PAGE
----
Times & Transcript (Moncton)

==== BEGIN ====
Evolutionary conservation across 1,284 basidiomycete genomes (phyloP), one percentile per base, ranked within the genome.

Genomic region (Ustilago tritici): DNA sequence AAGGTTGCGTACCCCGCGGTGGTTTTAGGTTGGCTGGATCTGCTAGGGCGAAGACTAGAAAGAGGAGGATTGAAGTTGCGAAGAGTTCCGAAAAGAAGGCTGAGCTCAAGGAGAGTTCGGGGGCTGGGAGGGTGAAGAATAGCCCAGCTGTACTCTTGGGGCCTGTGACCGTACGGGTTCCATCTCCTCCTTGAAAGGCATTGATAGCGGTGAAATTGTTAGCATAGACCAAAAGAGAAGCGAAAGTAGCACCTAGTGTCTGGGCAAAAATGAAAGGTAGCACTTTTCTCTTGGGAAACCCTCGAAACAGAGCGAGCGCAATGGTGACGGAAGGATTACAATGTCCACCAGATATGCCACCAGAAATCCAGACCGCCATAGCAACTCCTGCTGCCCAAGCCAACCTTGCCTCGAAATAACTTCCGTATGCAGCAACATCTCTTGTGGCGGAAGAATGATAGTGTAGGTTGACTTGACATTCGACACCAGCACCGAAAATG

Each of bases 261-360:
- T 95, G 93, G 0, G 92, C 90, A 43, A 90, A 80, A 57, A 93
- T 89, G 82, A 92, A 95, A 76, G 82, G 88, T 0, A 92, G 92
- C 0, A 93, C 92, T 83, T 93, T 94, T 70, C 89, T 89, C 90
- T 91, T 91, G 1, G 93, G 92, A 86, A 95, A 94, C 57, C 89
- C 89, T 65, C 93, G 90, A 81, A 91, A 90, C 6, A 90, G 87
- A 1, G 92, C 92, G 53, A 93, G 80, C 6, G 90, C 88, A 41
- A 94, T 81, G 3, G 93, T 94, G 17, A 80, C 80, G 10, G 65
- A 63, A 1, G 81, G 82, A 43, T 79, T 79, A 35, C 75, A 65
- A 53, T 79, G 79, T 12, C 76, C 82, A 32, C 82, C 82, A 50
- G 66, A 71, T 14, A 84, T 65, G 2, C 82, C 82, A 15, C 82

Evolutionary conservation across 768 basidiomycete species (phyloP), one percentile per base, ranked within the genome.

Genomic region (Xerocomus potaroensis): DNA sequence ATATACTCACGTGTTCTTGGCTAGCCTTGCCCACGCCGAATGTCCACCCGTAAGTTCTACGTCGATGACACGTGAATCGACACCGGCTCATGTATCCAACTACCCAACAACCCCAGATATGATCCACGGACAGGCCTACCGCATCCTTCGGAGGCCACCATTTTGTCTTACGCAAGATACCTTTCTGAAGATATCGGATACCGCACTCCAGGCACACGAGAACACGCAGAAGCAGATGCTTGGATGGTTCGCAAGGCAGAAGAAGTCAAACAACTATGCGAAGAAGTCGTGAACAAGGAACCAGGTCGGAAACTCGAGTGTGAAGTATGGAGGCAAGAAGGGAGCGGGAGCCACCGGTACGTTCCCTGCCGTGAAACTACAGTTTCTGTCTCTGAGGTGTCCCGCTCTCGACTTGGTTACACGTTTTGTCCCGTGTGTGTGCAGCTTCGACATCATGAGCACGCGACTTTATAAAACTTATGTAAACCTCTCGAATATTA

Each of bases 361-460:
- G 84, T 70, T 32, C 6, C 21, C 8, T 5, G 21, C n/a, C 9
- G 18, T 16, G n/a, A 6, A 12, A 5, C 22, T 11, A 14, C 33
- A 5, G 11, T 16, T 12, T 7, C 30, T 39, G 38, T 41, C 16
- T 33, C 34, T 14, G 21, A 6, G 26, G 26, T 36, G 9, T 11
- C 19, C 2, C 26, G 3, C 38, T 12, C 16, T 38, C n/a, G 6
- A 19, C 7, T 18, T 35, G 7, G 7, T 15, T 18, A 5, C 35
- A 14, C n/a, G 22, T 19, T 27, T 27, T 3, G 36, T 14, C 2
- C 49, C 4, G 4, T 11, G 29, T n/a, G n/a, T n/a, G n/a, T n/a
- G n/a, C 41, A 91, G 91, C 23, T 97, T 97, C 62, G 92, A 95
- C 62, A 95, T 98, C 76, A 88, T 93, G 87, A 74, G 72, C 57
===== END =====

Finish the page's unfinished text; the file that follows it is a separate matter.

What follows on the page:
Government must shift some of its funding away from keeping fishery and forestry jobs afloat and instead move towards building opportunities in green energy and manufacturing, says one of the two businessmen tasked with charting the province's economic future. Francis McGuire and Gilles LePage, co- chairmen of the province's self-sufficiency task force, released their second discussion paper, focusing on reversing the province's labour shortage. A skilled labour shortage is the biggest challenge facing the province, according to the report, a shift from decades of concern regarding high unemployment rates. "There are too many jobs and not enough people," McGuire said. "It is difficult to come to terms with that, given the fact that high unemployment has been a factor in this province for so long and so much public policy has been built around it. But in the future, the question is how do we find people to fill the jobs?" Premier Shawn Graham has set the goal of New Brunswick becoming economically self-sufficient by 2026. With a population of about 748, 400, the province needs to increase its population by more than 100,000 people over the next 20 years - an increase of about 5,000 people per year, said McGuire. In order to chart a new economic path, the province must increase exports in all sectors, said McGuire. Most of the job growth will come from energy, tourism, new "green" technologies, new aquaculture opportunities and call centres, stated McGuire. Recently announced energy projects for the Saint John area, including a proposed second refinery, will require thousands of skilled workers within the next two years. As well, an enhanced extra-mural program allowing the province to deliver as many services as possible to patients in their own homes would make New Brunswick a leader in "e-health" with the potential of significant export opportunities and the creation of thousands of high-paying jobs, he added. "You're going to see, on the other hand, that some of our natural resource areas are going to face challenges," said McGuire. "We believe that you're going to see over the coming years, just through market forces, fewer, but stronger, sawmills and fewer, but stronger, fish processing plants." For example, the report is suggesting government offer a buy-out package to sawmill owners who voluntarily give up their wood allocation, allowing it to be given to the remaining forestry companies. The greater wood supply would give the remaining companies more money to modernize their operations and, in turn, increase productivity and wages. Along the same line, the wages of the thousands of fish processing plant workers, located mainly in the Acadian Peninsula, need to increase dramatically, said McGuire. The average fish plant worker makes $12,700 a year, well below the national average income of $38,000. Industry and government must strive to double the incomes of employees, said McGuire. However that means a significant number of jobs, particularly those with the lowest incomes, will be lost. Marc Arsenault, president of the New Brunswick Forest Products Association, said he realizes inefficient companies aren't likely to survive. However government has a role to play in helping companies modernize by eliminating red tape and offering incentives to businesses willing to invest in new technology, he said. Arsenault said the report raises some concern by suggesting government shouldn't help businesses with the rising cost of energy and instead focus on energy efficiency and green technologies. Arsenault agreed NB Power needs to act as a business but said industries aren't prepared for rate shock. However he praised the report's suggestion that the province increase the allowable wood cut by reducing the amount of Crown land set aside for conservation purposes from 30 per cent to 20 per cent. "We know that we can grow more wood, " said Arsenault. "There's no doubt about that. And we can be more efficient, it makes sense." But for Toby Couture, a researcher with the Conservation Council of New Brunswick, the task force's report doesn't make sense at all. The task force is seemingly contradicting itself by suggesting self- sufficiency will be achieved by relying on exports, he said. The report reads like a business plan to benefit large industries at the expense of the environment, said Couture. "This is not a self-sufficiency strategy," he said. "It's a strategy of self-sacrifice for our province."